Small amounts of rainfall crossed through eastern and south central portions of the state Sept. 12, bringing some relief to these areas, says the Oklahoma Agricultural Statistics Service Sept. 18.
However, much of the remainder of Oklahoma failed to receive any rainfall. The continued dry weather has resulted in a soil moisture level decrease for the seventh straight week.
The average temperature in all districts dropped from a week ago and averaged a maximum temperature of 96 degrees or less, with the eastern districts averaging in the low 90s.
Farmers had 6.6 days suitable for fieldwork during the week.
Hot and dry conditions continued to hamper planting for fall small grains in most areas of the state. Most wheat farmers are waiting for rain, so they can get underway with planting the 2001 crop; however, some farmers have proceeded to dust in the 2001 crop.
Some areas received beneficial rainfall last week, but row crop conditions continued to decline overall. Absence of adequate moisture and hot temperatures continued to deteriorate dryland row crops.
Corn remained in mostly good condition across the state; however, the extreme conditions have rapidly matured the crop to 18% ahead of normal. Growers made good progress last week and harvested an additional 13% of the crop. As of Sept. 17, 87% of the crop had matured and 61% had been harvested, both well ahead of the five-year averages.
Sorghum was in mostly fair condition, while heading of the crop was nearly complete by week's end. Sorghum coloring was at 71% last week, while 52% of the crop was mature and 29% had been harvested.
Soybeans were in mostly fair condition, but proper pod filling remains a concern. Soybean harvest continued where possible and totaled 33%.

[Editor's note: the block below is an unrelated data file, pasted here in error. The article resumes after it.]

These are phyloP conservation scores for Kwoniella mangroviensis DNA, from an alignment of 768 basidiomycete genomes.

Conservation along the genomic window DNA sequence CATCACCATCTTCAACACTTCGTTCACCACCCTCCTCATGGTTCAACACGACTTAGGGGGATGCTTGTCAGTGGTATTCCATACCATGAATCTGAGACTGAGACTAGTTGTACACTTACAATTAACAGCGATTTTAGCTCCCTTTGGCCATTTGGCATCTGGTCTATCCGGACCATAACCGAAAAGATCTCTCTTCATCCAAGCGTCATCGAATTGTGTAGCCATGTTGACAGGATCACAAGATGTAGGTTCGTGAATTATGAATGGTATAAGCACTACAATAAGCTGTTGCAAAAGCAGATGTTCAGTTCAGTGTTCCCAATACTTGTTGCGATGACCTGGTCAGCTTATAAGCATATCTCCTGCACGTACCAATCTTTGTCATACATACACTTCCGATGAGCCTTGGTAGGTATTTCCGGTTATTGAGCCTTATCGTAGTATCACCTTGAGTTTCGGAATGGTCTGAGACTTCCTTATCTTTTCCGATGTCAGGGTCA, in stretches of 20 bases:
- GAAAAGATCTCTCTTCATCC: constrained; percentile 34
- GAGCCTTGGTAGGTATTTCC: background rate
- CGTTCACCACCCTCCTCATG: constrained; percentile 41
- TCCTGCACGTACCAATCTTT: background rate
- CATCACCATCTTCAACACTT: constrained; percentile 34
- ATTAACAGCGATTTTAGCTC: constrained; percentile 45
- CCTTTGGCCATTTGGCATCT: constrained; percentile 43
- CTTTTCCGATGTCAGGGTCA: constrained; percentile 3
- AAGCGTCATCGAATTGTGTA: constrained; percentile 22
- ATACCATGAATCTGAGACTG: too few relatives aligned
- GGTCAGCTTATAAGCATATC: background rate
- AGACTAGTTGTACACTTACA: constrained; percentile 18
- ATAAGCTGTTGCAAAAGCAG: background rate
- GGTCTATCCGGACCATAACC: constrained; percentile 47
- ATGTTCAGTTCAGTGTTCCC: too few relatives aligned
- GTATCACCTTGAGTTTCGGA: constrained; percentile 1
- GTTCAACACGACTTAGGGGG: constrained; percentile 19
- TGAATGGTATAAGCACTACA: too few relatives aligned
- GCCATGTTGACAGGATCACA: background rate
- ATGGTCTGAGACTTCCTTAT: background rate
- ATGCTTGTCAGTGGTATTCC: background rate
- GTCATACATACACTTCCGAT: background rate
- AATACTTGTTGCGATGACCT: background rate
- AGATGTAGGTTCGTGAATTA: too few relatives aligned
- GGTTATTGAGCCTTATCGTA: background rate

Cotton and peanuts were rated in mostly fair condition statewide. Dryland and some irrigated peanuts continued to suffer from the extreme conditions. A few peanut fields in the southwest district have been dug. The heat and dry conditions have led to the advanced maturity of dryland cotton. Some growers applied defoliants to their crop last week, while some began harvesting on a limited basis.
Alfalfa and all other hay were in mostly fair condition. The fourth cutting of alfalfa progressed slowly and totaled 72% complete, but remained ahead of the five-year average of 66%. The fifth cutting of alfalfa was 21% cut by week's end. Hay conditions in the southwest and south central districts have been the most affected by the dry conditions.
Pastures continued to suffer from the dry weather, although those areas that received rain have shown some improvement. Hay and protein feeding continued in areas most hurt from absence of adequate pastures. Pasture conditions were rated in poor to fair condition.
Cattle remained in mostly good to fair condition statewide; however, many cattle herds were showing evidence of stress. Stock water levels continued to decline across the state and hauling water in critical areas was necessary.
Cattle auctions picked up sales after the Labor Day holiday, with feeder steer and heifer prices averaging slightly lower. Plans for herd reduction continued as prospects for improved conditions remained uncertain.
Insect pressures on cattle continued to be moderate to light statewide.